SLI is Obsolete!
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August 25, 2009, 05:12 PM
Join Date: Aug 2009
Location: London, Ontario
Re: the price of a mid range card 3-4 years ago. I will not dispute the comments on price of an older video card (7900GTX; 2006). I know that I paid WAY too much for my 7900 GTX, and probably could have got a much better deal. Also, my definition of “mid range” is probably skewed because the top of the line card available from the overpriced supplier I purchased my card from, cost double what I paid for my card (which I paid too much for). So, I concede your point on price.
Re: performance increase when two cards are linked in SLI. See the following link:
I regularly play Oblivion, and occasionally play Half Life 2. The improvements achieved by linking two 7900GTX cards in SLI, don’t impress me. They do not approach “2X” the fps. My son and I both have the same card, so I tried SLI with both cards in my computer, and found that for about $300 bucks, I could purchase an ATI 4870 card and get much better performance with ONE card, and not end up overtaxing my power supply. Sure, if I buy the latest CPU (Intel i7) and motherboard (P45 chipsets and above) I can get better fps from an SLI configuration, (especially if I link 3 cards together) but in my opinion, the whole point of SLI is to achieve much better fps without upgrading the whole damn computer.
Re: onboard graphics with Hybrid graphics. The whole point of Hybrid graphics, is that when you are doing things like surfing the net, checking your email, and other low power activities, you use only the onboard graphics, which work very well for these activities. Then, when you fire up Crysis, your state of the art graphics card kicks in and boosts the performance to the level required to play the game. As for what Windows 7 supports; I plead ignorance, as I will not be getting my copy of Win7 until October. However, wrt Hybrid graphics, does it make sense to use the Ferrari to drive to the store to buy a litre of milk? Why not have on board graphics to do the easy things, and then boost performance with a high end card? The whole computer industry is pushing energy conservation with lower powered CPUs. If a hundred million people save a Watt every day….. 100,000,000 Watts a day saved.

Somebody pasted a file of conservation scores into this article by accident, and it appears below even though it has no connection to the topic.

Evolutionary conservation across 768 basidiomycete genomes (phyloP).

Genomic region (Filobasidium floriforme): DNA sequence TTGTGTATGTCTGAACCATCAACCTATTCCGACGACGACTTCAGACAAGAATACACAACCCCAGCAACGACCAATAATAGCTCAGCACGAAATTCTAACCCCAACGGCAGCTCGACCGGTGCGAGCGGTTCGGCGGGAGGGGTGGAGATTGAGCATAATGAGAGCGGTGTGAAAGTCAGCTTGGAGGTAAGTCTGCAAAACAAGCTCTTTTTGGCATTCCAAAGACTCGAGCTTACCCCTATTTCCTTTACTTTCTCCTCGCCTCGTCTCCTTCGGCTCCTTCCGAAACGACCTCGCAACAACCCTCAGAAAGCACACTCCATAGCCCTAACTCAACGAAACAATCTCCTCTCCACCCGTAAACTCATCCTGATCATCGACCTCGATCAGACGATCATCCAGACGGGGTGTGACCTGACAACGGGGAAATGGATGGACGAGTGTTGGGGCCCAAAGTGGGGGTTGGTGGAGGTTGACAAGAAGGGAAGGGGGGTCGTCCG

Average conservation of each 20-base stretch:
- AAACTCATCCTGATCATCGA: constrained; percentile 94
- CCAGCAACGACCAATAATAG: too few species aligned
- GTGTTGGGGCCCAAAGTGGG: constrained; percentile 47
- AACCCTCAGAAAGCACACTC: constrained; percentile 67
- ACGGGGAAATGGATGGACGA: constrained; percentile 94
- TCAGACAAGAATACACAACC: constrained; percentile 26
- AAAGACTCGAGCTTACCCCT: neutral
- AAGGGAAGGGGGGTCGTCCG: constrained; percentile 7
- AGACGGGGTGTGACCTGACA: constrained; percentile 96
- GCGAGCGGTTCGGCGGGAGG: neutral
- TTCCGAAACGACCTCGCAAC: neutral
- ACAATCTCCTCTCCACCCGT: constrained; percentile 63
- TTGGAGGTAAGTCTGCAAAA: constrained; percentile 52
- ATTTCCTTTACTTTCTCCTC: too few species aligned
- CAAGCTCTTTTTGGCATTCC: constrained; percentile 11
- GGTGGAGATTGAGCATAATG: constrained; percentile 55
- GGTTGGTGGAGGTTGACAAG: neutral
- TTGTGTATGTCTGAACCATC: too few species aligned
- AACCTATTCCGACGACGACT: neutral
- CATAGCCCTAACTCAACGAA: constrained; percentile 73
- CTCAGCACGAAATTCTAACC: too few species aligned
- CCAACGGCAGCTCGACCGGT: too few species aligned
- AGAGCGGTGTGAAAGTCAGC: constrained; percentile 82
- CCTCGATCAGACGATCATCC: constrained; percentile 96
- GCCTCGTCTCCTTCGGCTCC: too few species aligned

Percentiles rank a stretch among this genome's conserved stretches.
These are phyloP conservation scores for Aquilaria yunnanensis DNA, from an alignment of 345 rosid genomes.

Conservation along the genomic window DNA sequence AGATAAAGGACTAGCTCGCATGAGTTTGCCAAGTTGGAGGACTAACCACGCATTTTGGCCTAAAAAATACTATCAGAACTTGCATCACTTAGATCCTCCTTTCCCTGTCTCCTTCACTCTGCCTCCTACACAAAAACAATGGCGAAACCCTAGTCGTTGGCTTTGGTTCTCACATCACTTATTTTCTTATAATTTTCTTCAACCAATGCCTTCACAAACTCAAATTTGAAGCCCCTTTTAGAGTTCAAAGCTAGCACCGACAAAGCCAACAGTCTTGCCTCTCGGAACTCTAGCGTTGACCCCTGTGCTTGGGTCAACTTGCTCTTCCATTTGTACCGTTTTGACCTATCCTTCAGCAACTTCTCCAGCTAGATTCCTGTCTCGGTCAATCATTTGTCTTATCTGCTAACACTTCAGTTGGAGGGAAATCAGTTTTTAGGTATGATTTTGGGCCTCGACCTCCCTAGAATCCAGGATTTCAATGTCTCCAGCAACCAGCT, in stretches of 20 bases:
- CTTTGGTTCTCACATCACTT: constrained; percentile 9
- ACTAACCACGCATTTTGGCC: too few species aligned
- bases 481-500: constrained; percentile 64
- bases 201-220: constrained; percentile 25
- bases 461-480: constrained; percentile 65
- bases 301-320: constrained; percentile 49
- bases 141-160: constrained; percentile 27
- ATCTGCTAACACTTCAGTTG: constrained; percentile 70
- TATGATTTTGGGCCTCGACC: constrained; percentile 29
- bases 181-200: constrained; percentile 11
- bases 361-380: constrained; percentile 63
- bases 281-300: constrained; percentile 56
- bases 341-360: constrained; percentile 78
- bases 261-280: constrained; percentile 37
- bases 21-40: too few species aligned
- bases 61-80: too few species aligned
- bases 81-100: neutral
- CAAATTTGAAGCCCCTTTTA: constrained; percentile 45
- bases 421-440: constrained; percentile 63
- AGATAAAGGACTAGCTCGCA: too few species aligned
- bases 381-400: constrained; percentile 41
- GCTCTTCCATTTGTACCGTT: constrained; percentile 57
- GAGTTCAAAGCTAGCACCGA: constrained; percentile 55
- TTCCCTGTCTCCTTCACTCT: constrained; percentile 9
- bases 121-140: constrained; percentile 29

I will admit that my next motherboard will be Crossfire compatible, because I like the idea that I can buy a newer card, and it will work with my older card, even if the model is different. This makes more sense to me than trying to find a “similar” model to my old graphics card (maybe the newer SLI motherboards are more forgiving than my mobo).
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